With the Macy’s Thanksgiving Day parade behind us, the holiday season is clearly here.
For most, this is a time filled with joy, cheer, and, to be honest, usually a whole lot of holiday uproar.
With a 1-year-old at home, I recently began thinking about how I plan to celebrate the holidays while implementing a few special family traditions.
Quickly, I became pleasantly confused with all the possibilities that came to mind ... baking cookies, singing Christmas carols, wrapping presents, watching the local Christmas parade, making a list for Santa, decorating the tree, hanging the lights, drinking hot cocoa, watching holiday movies … the list goes on and on!
Growing up, I always enjoyed the holidays and the time spent with family. A few memorable holiday traditions included opening just one special gift Christmas Eve, rocking out to the Charlie Brown Christmas album while hanging ornaments on the tree, and always having a stocking stuffed with an orange and yogurt-covered raisins (not really sure of why … my guess, it is what mom found in the pantry after a late night of present wrapping!).
As I continue on my journey toward creating just the right holiday traditions for my growing family, the question I have for all of you is “What traditions do you and your family look forward to each year?”
Thanks to Moms Council member Chigiy Binell for her Nov. 16 column dealing with how to prepare our children for stranger-danger.
Here are some suggestions from members of our Moms Council:
We share stories like this one with our children and talk about what they should do if a stranger approaches them. This stuff makes me crazy! I am so glad that girl fought back!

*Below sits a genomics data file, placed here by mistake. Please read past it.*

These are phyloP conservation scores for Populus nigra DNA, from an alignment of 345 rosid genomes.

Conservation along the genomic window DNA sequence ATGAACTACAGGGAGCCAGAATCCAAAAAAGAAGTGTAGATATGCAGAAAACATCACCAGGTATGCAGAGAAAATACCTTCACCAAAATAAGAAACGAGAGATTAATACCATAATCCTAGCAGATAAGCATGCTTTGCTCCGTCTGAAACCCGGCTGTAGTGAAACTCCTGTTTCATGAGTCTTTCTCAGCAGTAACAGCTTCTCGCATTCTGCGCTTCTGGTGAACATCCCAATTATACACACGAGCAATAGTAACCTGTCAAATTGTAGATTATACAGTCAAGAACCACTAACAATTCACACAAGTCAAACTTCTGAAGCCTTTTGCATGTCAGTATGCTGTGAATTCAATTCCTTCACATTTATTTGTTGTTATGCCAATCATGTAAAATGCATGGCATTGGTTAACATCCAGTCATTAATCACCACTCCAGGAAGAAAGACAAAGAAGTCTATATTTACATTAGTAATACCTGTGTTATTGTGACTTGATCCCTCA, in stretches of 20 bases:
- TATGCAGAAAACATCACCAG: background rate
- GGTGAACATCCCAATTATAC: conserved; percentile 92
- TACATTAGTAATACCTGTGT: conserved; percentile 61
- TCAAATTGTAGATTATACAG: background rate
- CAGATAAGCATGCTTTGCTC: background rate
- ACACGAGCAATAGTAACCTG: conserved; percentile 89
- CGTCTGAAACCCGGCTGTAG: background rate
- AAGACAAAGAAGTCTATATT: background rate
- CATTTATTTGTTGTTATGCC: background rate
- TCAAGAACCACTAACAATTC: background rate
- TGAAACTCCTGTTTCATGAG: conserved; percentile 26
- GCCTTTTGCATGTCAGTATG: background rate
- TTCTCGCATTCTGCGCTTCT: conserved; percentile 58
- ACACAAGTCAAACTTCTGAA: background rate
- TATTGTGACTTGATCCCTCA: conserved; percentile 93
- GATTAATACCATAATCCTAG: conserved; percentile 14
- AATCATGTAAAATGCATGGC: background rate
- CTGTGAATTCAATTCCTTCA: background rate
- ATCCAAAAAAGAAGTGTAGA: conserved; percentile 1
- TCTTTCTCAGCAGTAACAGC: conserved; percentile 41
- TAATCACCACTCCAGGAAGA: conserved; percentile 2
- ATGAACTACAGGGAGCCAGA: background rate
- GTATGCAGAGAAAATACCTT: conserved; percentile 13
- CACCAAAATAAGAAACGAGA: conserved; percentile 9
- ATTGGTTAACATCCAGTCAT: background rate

Yikes...scary that this story was close to home in our community. Stranger danger is an issue that I have yet to need to discuss with my 1 year old...however, this helps me realize that I better start prepping for this conversation in the future!
In my family, we've taught our children the secret "password," so that if they're approached or contacted by a stranger wanting them to join them in their car, or to an activity, or whatever, they can ask for that clue. The other thing we've done is practice. We practiced many times with the girls when they were little. My favorite one and most memorable was me telling them that if I let them play outside and I walked out to my driveway and I couldn't see them, they had gone too far. Tell your children they must be within eye view to avoid them going too far. Finally, when I'm with my children, even now that my oldest is 19, LOL, I still repeat the acronym: DTTS when I let them go to the bathroom by themselves or need to leave my immediate company. DTTS stands for Don't Talk To Strangers! Hope this helps. Thanks, Chigiy, for posing this important question to us parents. Much appreciated.